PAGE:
“Both were great teachers of the faith and great pastors,” Rhoades said Monday after a news conference about the stunning news Pope Benedict, 85, plans to resign effective Feb. 28 because of his advanced age and lack of strength.
Benedict became pope in 2005 following the death John Paul II, who suffered from Parkinson's disease for many years and died while still pope.
This is the first time in 600 years a pope has resigned while in office, news reports said. Rhoades said he learned shortly before his press conference that Benedict will be the seventh pope to have resigned during the church's approximately 2,000-year history.
“This is evidently something he thought and prayed about, and you could see it in his statement,” Rhoades told media.
The resignation raises many questions, however, such as what title, if any, Benedict will hold after he resigns, where he will live and what he will do.
In his statement, Benedict said he plans to continue serving the church through a life of prayer. Citing Benedict's great intellect, Rhoades said, “I wouldn't be surprised if he continues his writing.”
Rhoades said he has read Benedict's speeches and transcripts of his Mass homilies each week, and they have been very helpful to him.
“I am going to miss that,” he said.
Rhoades said he has met Benedict five or six times during his time as a bishop, first while bishop in Harrisburg, Pa., and since January 2010 as the leader of the Fort Wayne-South Bend diocese.
“I always felt I was in the presence of a holy man,” he said.
Benedict was warm, kind, soft-spoken and devoted his entire attention to you when speaking with you, Rhoades recalled. During his last visit a year ago with other Indiana bishops, Benedict was eager to learn about the church's work in this state and asked a lot of questions.
But Rhoades said Benedict looked a little tired then, and he has seemed visibly fatigued this past year when Rhoades has seen the pope on television.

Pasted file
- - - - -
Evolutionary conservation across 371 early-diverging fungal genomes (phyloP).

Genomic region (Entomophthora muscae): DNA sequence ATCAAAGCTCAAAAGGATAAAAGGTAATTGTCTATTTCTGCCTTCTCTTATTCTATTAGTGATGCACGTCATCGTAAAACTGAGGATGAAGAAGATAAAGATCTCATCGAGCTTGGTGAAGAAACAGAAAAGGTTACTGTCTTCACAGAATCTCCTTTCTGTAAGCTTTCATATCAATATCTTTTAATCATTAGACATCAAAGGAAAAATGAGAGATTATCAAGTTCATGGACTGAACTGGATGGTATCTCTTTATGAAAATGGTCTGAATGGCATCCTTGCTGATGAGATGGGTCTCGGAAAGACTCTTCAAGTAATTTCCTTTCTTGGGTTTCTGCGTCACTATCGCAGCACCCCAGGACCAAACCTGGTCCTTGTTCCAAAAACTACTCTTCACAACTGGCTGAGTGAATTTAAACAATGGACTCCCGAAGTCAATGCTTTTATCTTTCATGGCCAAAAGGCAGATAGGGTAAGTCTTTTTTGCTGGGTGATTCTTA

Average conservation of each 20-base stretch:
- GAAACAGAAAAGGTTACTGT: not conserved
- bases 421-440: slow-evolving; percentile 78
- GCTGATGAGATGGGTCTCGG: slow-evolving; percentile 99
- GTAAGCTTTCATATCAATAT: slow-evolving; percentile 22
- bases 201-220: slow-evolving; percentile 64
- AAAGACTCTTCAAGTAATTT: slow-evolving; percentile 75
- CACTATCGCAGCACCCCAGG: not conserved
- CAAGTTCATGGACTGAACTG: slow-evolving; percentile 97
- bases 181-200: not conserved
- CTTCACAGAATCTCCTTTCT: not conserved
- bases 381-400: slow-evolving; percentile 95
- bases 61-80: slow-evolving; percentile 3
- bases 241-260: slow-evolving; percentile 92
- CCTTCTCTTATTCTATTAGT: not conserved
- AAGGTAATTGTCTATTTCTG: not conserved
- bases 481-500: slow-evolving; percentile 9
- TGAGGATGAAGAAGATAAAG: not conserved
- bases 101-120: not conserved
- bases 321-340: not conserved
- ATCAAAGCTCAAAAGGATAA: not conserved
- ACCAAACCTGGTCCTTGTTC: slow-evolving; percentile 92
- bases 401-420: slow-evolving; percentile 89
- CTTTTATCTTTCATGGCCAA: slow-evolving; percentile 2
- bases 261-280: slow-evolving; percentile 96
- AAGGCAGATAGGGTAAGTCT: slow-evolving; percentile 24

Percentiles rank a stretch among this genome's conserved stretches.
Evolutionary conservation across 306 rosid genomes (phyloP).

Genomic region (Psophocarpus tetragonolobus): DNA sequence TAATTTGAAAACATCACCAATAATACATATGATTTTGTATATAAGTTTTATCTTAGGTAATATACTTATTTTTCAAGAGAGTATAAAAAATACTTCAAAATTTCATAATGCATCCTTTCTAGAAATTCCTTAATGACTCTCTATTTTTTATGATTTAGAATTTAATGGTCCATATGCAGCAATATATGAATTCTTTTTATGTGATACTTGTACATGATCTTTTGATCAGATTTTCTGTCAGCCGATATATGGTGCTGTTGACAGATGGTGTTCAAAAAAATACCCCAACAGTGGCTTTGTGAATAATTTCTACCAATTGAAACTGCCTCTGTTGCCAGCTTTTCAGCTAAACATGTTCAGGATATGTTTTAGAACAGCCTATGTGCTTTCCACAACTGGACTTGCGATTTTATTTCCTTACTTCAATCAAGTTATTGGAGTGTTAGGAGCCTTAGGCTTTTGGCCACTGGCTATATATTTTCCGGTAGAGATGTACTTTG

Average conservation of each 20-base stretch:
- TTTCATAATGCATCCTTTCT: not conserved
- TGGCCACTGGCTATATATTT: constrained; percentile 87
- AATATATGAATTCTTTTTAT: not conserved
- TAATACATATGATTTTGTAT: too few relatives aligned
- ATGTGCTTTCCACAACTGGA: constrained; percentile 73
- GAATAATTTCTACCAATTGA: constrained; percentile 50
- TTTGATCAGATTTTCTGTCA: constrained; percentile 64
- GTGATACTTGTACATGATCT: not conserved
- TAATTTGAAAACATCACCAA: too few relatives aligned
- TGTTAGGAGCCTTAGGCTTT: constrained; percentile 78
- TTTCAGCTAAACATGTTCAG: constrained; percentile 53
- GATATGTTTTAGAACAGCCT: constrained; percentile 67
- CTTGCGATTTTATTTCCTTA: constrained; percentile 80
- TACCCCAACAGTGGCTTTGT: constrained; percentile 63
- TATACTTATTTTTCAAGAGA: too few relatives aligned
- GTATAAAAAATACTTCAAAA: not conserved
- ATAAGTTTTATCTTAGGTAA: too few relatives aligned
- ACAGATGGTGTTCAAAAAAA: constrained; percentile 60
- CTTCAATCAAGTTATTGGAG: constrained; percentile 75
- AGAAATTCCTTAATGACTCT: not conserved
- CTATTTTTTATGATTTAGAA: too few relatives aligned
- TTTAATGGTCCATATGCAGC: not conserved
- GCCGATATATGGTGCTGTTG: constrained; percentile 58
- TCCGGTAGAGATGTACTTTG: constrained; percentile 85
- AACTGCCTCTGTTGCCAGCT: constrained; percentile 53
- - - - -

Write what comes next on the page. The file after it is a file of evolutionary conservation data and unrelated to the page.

Rhoades learned of the pope's resignation announcement about 6:15 a.m. this morning after working on his homily for Mass this Wednesday, Ash Wednesday, the start of the Lenten season.
He believes the church's cardinals, the second-highest ranking clergy following the pope, will meet soon after Benedict leaves office Feb. 28, and the church likely will have a new pope elected by Easter.
“I would ask our people to keep this as a very special intention in their Lenten prayers,” he said.
Pope election processThe new pope of the Catholic Church will be elected by its cardinals, the second highest-ranking clergy in the church after the Pope. All cardinals younger than age 80 are eligible to vote, said Bishop Kevin C. Rhoades of the Diocese of Fort Wayne-South Bend.
The cardinals will gather in a secret meeting, called a conclave, in the Sistine Chapel in Rome, Rhoades said. They will pray and ask for God's help in selecting a new pope, and then a vote or votes will be taken until a new pope is elected.
The new pope can be an existing cardinal or bishop, Rhoades said.
The church now has about 120 cardinals, he said.
The United States currently has 19 cardinals: five leading archdioceses, three working in Vatican offices in Rome and 11 who are retired, a U.S. Conference of Catholic Bishops staff member said. It wasn't known today how many of the retired cardinals are younger than age 80 and eligible to vote for a new pope.
The closest cardinal to Fort Wayne is Cardinal Francis George of the Archdiocese of Chicago.
The United States has the third or fourth largest number of cardinals of all countries, Rhoades said. Italy has the greatest number, in part because cardinals lead so many offices at the Vatican in Rome.
Developing countries will have more influence on the decision than in the past, Rhoades said, because both John Paul II and Benedict have named cardinals in some of those nations.
For more on Pope Benedict XVI, the Vatican or plans for election of new pope, go to these Vatican websites: